"Short-term GDP growth might be weak but growth is around the corner"

      [LA] ...tomorrow, you're going to get a revision, and a preliminary number for the latest quarter and then a revision to the history. And when you do that, and when you see that, I want you to understand that GDP, following recessions, gets revised. It gets revised much more than you think...

      It gets revised – On the last few recessions - Two to four percentage point revision, almost always downward, following the last few recessions. And you're sitting here applauding about a 1% growth

      In the first six months you get about 10% of the revision. There are subsequent revisions to come. So tomorrow is not [the end]

      • 1 Reply to pandorabelle
      • finally...

        "but how can we be in recession if we are creating jobs?"

        [LA] ...you have had recessions where you’ve had positive job growth for eight or so months...

        In the ’73 – ’75 recession, which was a severe global recession, you had positive jobs growth. Now, to your point, there are also revisions to the jobs data. Geoffrey Moore was Commissioner of BLS at one time, and knows that the information that is used to define recession: output, employment, income and sales – Those things all get revised massively.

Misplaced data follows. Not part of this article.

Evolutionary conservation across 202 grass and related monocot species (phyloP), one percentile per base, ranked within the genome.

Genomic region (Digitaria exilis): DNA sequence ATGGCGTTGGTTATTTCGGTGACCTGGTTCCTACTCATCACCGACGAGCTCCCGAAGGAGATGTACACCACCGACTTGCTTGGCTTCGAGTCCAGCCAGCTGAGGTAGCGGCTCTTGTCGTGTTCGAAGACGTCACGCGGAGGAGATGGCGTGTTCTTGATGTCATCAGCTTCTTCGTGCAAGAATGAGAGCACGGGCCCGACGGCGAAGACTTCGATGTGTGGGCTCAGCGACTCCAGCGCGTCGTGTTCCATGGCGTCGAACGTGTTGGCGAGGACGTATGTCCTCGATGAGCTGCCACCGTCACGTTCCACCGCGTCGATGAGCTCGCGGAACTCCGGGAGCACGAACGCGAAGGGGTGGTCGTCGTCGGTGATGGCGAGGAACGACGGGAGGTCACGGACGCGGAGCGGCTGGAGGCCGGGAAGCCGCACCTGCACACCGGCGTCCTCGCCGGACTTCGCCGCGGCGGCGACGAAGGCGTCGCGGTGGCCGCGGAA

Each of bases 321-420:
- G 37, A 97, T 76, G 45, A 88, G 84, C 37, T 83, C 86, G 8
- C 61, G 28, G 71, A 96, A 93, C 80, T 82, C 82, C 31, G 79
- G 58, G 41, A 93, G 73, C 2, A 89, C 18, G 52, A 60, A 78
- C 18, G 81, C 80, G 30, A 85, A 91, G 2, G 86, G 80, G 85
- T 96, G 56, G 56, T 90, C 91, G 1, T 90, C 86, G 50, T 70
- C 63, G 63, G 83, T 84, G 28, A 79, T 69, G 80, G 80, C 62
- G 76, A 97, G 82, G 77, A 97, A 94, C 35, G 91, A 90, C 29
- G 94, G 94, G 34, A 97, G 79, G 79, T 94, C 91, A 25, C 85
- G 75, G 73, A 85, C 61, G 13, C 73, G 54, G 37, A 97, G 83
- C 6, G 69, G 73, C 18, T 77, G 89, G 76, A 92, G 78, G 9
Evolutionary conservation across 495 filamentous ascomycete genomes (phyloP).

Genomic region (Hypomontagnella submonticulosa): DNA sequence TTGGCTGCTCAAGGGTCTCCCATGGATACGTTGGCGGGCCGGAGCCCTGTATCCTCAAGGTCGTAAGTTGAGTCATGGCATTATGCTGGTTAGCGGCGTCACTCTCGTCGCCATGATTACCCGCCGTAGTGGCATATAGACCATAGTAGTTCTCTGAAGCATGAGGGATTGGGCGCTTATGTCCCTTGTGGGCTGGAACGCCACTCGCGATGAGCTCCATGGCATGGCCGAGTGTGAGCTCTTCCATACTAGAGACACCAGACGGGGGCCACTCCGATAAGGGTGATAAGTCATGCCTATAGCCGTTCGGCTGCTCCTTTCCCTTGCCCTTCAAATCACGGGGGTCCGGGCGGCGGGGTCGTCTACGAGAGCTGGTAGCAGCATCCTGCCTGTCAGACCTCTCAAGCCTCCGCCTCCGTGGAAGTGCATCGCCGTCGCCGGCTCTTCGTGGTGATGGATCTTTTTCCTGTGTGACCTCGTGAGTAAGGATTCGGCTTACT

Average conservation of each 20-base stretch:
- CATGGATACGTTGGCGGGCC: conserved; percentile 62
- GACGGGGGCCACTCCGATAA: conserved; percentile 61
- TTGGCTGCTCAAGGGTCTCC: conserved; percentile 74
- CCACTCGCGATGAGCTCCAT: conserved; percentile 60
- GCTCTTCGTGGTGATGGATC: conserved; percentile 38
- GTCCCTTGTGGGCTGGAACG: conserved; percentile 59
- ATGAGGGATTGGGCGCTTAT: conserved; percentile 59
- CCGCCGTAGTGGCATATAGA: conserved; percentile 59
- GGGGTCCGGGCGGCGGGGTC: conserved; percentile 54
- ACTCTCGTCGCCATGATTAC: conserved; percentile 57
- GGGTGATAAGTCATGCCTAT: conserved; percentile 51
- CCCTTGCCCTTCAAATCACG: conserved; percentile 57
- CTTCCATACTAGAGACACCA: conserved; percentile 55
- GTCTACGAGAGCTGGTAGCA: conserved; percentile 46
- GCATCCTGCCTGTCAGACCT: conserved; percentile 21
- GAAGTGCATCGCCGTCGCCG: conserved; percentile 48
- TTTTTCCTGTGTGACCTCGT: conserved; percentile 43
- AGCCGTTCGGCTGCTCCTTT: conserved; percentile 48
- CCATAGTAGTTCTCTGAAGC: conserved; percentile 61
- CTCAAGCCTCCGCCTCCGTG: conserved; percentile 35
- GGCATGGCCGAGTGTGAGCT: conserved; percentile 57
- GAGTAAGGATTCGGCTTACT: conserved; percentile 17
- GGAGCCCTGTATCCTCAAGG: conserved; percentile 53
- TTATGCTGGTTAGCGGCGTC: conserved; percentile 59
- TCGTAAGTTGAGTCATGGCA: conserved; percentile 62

Before Lehman, if you look back, those jobs data, on average, are revised down 140,000 per month. And you're sitting here, rightly reporting that we’re hoping for 150,000 to 180,000. I'm suggesting that that is well within the range of the revisions that you need to go negative. And on top of that, now, anyone who’s in the moment of their life when they're supposed to make money, is not making money. They’ve lost almost a million jobs, 35 to 54.
        I think Main Street agrees with us.

        [LA] ...This is an inconvenient thing I'm saying here, that there is no growth, and it's going the other way. Now if you're the Fed, and you're the only game in town, you're at zero interest rates, and you're trying the wealth effect, you have to say it's working, and you have to say, “Now I can taper.” If you're a politician maker, you say,

        “You should use my policy.”

        But what’s happening is growth has been declining since before the last recession. And it's not only happening here.

        On The US Becoming Japan,

        Five years ago, the summer before the Lehman collapse, ECRI’s research found that U.S. economic growth had been stair-stepping down in successive economic expansions, going back to the 1970s. So, even before the Global Financial Crisis (GFC) and deleveraging concerns came to the fore, we predicted a feeble economic expansion to follow the then-ongoing recession.